Each of the blocks 130 includes a rear face 134 that is on the opposite side of the block 130 from the exposure face. In FIGS. 1 and 2, the rear face 134 is shown as either rear face 100 or rear face 102. In between the exposure face 132 and rear face 134 are top and bottom faces 136, 137 and first and second sides 138, 139. In preferred embodiments, each of the rear face 134, top face 136, bottom face 137, first side 138, and second side 139 is plane, untextured, and generally two-dimensional.

In preferred embodiments, at least some of the blocks 130 include at least one of the first and second sides 138, 139 is at a non-orthogonal angle relative to the exposure face 132 and rear face 134. In these embodiments, the rear face 134 is shorter than the exposure face 132. This shape, including the shorter length of the rear face 134 than the exposure face 132 allows the blocks 130 to be arranged relative to each other in a way that allows them to be formed into curves or serpentine shapes. For example, the blocks 130 shown in FIGS. 4-7 include the rear face 134 being shorter than the exposure face 132.

One useful block is shown in FIGS. 16A-16C at 180. In FIG. 16A, the exposure face 132 has a first length L.sub.1 between the first side 138 and the second side 139. The block 180 has a height between the top face 136 and bottom face 137 that is a first height H.sub.1. In one example embodiment, the length L.sub.1 is about 6 inches, and the first height H.sub.1 is about 3 inches. Of course, other dimensions can be used. The block 180 has both its first side 138 and second side 139 being orthogonal relative to the exposure face 132 and rear face 134.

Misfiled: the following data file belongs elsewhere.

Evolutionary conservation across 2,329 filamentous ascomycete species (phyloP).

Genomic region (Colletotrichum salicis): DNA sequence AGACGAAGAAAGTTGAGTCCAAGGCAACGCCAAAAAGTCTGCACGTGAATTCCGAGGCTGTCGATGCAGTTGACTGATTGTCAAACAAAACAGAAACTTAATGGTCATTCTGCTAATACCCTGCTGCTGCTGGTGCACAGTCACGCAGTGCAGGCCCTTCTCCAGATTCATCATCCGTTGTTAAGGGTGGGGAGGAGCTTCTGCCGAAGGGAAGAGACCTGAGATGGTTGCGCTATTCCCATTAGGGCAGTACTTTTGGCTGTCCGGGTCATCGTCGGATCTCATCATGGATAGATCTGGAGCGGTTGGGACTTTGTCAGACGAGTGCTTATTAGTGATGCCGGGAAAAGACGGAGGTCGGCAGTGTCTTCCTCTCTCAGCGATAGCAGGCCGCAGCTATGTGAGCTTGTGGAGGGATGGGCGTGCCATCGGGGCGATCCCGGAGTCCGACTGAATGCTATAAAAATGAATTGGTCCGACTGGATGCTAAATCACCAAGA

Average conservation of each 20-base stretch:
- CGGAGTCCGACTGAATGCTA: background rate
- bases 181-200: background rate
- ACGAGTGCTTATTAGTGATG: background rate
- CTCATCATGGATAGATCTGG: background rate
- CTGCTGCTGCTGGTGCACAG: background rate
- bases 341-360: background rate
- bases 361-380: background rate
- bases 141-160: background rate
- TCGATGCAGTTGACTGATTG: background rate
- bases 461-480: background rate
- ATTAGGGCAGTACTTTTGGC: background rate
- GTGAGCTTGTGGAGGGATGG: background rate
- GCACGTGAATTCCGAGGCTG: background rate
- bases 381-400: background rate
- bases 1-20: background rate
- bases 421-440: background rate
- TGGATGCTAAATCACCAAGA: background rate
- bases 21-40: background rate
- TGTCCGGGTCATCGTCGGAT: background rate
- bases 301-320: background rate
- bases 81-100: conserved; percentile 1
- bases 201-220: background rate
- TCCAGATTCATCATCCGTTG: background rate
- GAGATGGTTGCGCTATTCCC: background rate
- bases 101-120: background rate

Another useful block is shown in FIGS. 15A-15C at 182. In FIG. 15A, the exposure face 134 has the first length L.sub.1 between the first side 138 and the second side 139. The block 182 has a height between the top face 136 and bottom face 137 that is a second height H.sub.2. In preferred embodiments, the second height H.sub.2 is twice the height of the first height H. In one example embodiment, the height H.sub.2 is about 6 inches. Of course, other dimensions can be used. The block 182 has both the first side 138 and second side 139 orthogonal relative to the exposure face 132 and rear face 134.

Another useful block is shown in FIGS. 7A-7C at 140. In FIG. 7A, the exposure face 132 has second length L.sub.2 between the first side 138 and second side 139. Again, referring to FIG. 7A, the first block 140 has a height between the top face 136 and bottom face 137 that is the first height H.sub.1. In one example embodiment, the length L.sub.2 is about 12 inches, and the first height H.sub.1 is about 3 inches. Of course, other dimensions can be used. The block 140 has both the first side 138 and second side 139 tapered or angled relative to the exposure face 132.